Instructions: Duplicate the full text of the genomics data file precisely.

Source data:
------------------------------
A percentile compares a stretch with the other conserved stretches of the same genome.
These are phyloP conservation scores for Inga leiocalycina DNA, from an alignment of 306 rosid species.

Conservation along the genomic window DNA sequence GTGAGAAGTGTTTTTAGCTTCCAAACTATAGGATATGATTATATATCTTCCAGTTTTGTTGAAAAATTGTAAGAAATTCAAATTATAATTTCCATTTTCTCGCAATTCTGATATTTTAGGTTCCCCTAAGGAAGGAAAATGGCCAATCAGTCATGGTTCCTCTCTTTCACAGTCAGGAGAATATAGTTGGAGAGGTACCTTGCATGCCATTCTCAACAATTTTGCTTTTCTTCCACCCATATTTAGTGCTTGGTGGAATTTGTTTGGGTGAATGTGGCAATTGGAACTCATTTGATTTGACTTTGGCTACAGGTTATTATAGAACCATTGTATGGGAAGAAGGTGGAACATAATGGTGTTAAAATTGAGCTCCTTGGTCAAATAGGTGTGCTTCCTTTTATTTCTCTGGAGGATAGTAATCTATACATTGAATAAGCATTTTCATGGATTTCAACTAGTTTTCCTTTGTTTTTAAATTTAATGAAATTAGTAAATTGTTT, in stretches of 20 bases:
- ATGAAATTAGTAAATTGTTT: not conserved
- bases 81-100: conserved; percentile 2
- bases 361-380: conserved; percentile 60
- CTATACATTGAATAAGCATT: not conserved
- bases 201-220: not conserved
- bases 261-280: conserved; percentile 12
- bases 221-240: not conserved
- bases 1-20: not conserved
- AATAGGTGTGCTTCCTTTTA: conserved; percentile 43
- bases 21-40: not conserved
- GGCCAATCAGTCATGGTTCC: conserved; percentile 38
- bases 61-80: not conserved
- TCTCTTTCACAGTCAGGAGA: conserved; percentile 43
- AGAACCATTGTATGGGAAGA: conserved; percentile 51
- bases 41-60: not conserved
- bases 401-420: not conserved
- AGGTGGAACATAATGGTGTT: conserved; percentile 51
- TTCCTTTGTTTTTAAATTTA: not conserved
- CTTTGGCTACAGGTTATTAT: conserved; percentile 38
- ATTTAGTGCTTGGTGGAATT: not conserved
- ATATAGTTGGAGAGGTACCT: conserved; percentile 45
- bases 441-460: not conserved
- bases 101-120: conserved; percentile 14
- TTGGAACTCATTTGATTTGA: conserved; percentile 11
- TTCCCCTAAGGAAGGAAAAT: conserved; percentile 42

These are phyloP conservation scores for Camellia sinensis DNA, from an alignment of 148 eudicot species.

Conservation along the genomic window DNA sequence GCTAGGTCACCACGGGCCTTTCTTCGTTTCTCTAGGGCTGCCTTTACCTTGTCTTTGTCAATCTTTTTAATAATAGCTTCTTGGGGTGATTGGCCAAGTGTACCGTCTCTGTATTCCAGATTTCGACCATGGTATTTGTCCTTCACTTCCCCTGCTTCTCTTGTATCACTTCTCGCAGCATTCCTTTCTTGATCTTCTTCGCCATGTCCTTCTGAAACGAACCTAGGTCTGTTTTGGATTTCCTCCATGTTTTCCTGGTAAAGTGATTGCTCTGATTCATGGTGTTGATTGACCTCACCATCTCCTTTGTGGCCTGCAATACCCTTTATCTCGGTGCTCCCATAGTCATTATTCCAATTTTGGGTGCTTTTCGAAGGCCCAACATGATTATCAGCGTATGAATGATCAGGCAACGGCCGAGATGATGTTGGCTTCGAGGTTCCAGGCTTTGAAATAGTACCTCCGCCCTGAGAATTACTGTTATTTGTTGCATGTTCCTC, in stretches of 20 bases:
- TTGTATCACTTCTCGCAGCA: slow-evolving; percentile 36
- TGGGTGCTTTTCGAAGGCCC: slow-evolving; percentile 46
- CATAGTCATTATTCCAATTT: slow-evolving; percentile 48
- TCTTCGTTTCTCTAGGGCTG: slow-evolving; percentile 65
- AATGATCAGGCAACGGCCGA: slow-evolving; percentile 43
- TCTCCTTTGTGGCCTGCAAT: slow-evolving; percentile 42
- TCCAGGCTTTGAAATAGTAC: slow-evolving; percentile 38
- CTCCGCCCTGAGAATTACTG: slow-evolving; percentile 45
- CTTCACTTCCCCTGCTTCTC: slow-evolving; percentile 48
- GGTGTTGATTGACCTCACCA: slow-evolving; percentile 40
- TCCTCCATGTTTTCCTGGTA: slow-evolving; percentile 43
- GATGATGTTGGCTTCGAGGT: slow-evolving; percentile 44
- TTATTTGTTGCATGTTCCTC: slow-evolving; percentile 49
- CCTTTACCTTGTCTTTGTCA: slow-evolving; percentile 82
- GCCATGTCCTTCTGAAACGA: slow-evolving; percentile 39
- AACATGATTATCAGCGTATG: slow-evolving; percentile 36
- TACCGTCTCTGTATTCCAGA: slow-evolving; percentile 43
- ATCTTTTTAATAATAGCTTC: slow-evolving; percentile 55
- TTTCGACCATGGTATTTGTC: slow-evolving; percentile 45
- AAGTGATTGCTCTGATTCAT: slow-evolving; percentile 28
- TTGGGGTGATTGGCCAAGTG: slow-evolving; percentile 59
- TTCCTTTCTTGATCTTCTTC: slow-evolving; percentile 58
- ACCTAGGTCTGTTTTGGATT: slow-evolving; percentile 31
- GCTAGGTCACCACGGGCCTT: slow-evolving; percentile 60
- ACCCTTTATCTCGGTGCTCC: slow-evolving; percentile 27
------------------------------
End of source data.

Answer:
A percentile compares a stretch with the other conserved stretches of the same genome.
These are phyloP conservation scores for Inga leiocalycina DNA, from an alignment of 306 rosid species.

Conservation along the genomic window DNA sequence GTGAGAAGTGTTTTTAGCTTCCAAACTATAGGATATGATTATATATCTTCCAGTTTTGTTGAAAAATTGTAAGAAATTCAAATTATAATTTCCATTTTCTCGCAATTCTGATATTTTAGGTTCCCCTAAGGAAGGAAAATGGCCAATCAGTCATGGTTCCTCTCTTTCACAGTCAGGAGAATATAGTTGGAGAGGTACCTTGCATGCCATTCTCAACAATTTTGCTTTTCTTCCACCCATATTTAGTGCTTGGTGGAATTTGTTTGGGTGAATGTGGCAATTGGAACTCATTTGATTTGACTTTGGCTACAGGTTATTATAGAACCATTGTATGGGAAGAAGGTGGAACATAATGGTGTTAAAATTGAGCTCCTTGGTCAAATAGGTGTGCTTCCTTTTATTTCTCTGGAGGATAGTAATCTATACATTGAATAAGCATTTTCATGGATTTCAACTAGTTTTCCTTTGTTTTTAAATTTAATGAAATTAGTAAATTGTTT, in stretches of 20 bases:
- ATGAAATTAGTAAATTGTTT: not conserved
- bases 81-100: conserved; percentile 2
- bases 361-380: conserved; percentile 60
- CTATACATTGAATAAGCATT: not conserved
- bases 201-220: not conserved
- bases 261-280: conserved; percentile 12
- bases 221-240: not conserved
- bases 1-20: not conserved
- AATAGGTGTGCTTCCTTTTA: conserved; percentile 43
- bases 21-40: not conserved
- GGCCAATCAGTCATGGTTCC: conserved; percentile 38
- bases 61-80: not conserved
- TCTCTTTCACAGTCAGGAGA: conserved; percentile 43
- AGAACCATTGTATGGGAAGA: conserved; percentile 51
- bases 41-60: not conserved
- bases 401-420: not conserved
- AGGTGGAACATAATGGTGTT: conserved; percentile 51
- TTCCTTTGTTTTTAAATTTA: not conserved
- CTTTGGCTACAGGTTATTAT: conserved; percentile 38
- ATTTAGTGCTTGGTGGAATT: not conserved
- ATATAGTTGGAGAGGTACCT: conserved; percentile 45
- bases 441-460: not conserved
- bases 101-120: conserved; percentile 14
- TTGGAACTCATTTGATTTGA: conserved; percentile 11
- TTCCCCTAAGGAAGGAAAAT: conserved; percentile 42

These are phyloP conservation scores for Camellia sinensis DNA, from an alignment of 148 eudicot species.

Conservation along the genomic window DNA sequence GCTAGGTCACCACGGGCCTTTCTTCGTTTCTCTAGGGCTGCCTTTACCTTGTCTTTGTCAATCTTTTTAATAATAGCTTCTTGGGGTGATTGGCCAAGTGTACCGTCTCTGTATTCCAGATTTCGACCATGGTATTTGTCCTTCACTTCCCCTGCTTCTCTTGTATCACTTCTCGCAGCATTCCTTTCTTGATCTTCTTCGCCATGTCCTTCTGAAACGAACCTAGGTCTGTTTTGGATTTCCTCCATGTTTTCCTGGTAAAGTGATTGCTCTGATTCATGGTGTTGATTGACCTCACCATCTCCTTTGTGGCCTGCAATACCCTTTATCTCGGTGCTCCCATAGTCATTATTCCAATTTTGGGTGCTTTTCGAAGGCCCAACATGATTATCAGCGTATGAATGATCAGGCAACGGCCGAGATGATGTTGGCTTCGAGGTTCCAGGCTTTGAAATAGTACCTCCGCCCTGAGAATTACTGTTATTTGTTGCATGTTCCTC, in stretches of 20 bases:
- TTGTATCACTTCTCGCAGCA: slow-evolving; percentile 36
- TGGGTGCTTTTCGAAGGCCC: slow-evolving; percentile 46
- CATAGTCATTATTCCAATTT: slow-evolving; percentile 48
- TCTTCGTTTCTCTAGGGCTG: slow-evolving; percentile 65
- AATGATCAGGCAACGGCCGA: slow-evolving; percentile 43
- TCTCCTTTGTGGCCTGCAAT: slow-evolving; percentile 42
- TCCAGGCTTTGAAATAGTAC: slow-evolving; percentile 38
- CTCCGCCCTGAGAATTACTG: slow-evolving; percentile 45
- CTTCACTTCCCCTGCTTCTC: slow-evolving; percentile 48
- GGTGTTGATTGACCTCACCA: slow-evolving; percentile 40
- TCCTCCATGTTTTCCTGGTA: slow-evolving; percentile 43
- GATGATGTTGGCTTCGAGGT: slow-evolving; percentile 44
- TTATTTGTTGCATGTTCCTC: slow-evolving; percentile 49
- CCTTTACCTTGTCTTTGTCA: slow-evolving; percentile 82
- GCCATGTCCTTCTGAAACGA: slow-evolving; percentile 39
- AACATGATTATCAGCGTATG: slow-evolving; percentile 36
- TACCGTCTCTGTATTCCAGA: slow-evolving; percentile 43
- ATCTTTTTAATAATAGCTTC: slow-evolving; percentile 55
- TTTCGACCATGGTATTTGTC: slow-evolving; percentile 45
- AAGTGATTGCTCTGATTCAT: slow-evolving; percentile 28
- TTGGGGTGATTGGCCAAGTG: slow-evolving; percentile 59
- TTCCTTTCTTGATCTTCTTC: slow-evolving; percentile 58
- ACCTAGGTCTGTTTTGGATT: slow-evolving; percentile 31
- GCTAGGTCACCACGGGCCTT: slow-evolving; percentile 60
- ACCCTTTATCTCGGTGCTCC: slow-evolving; percentile 27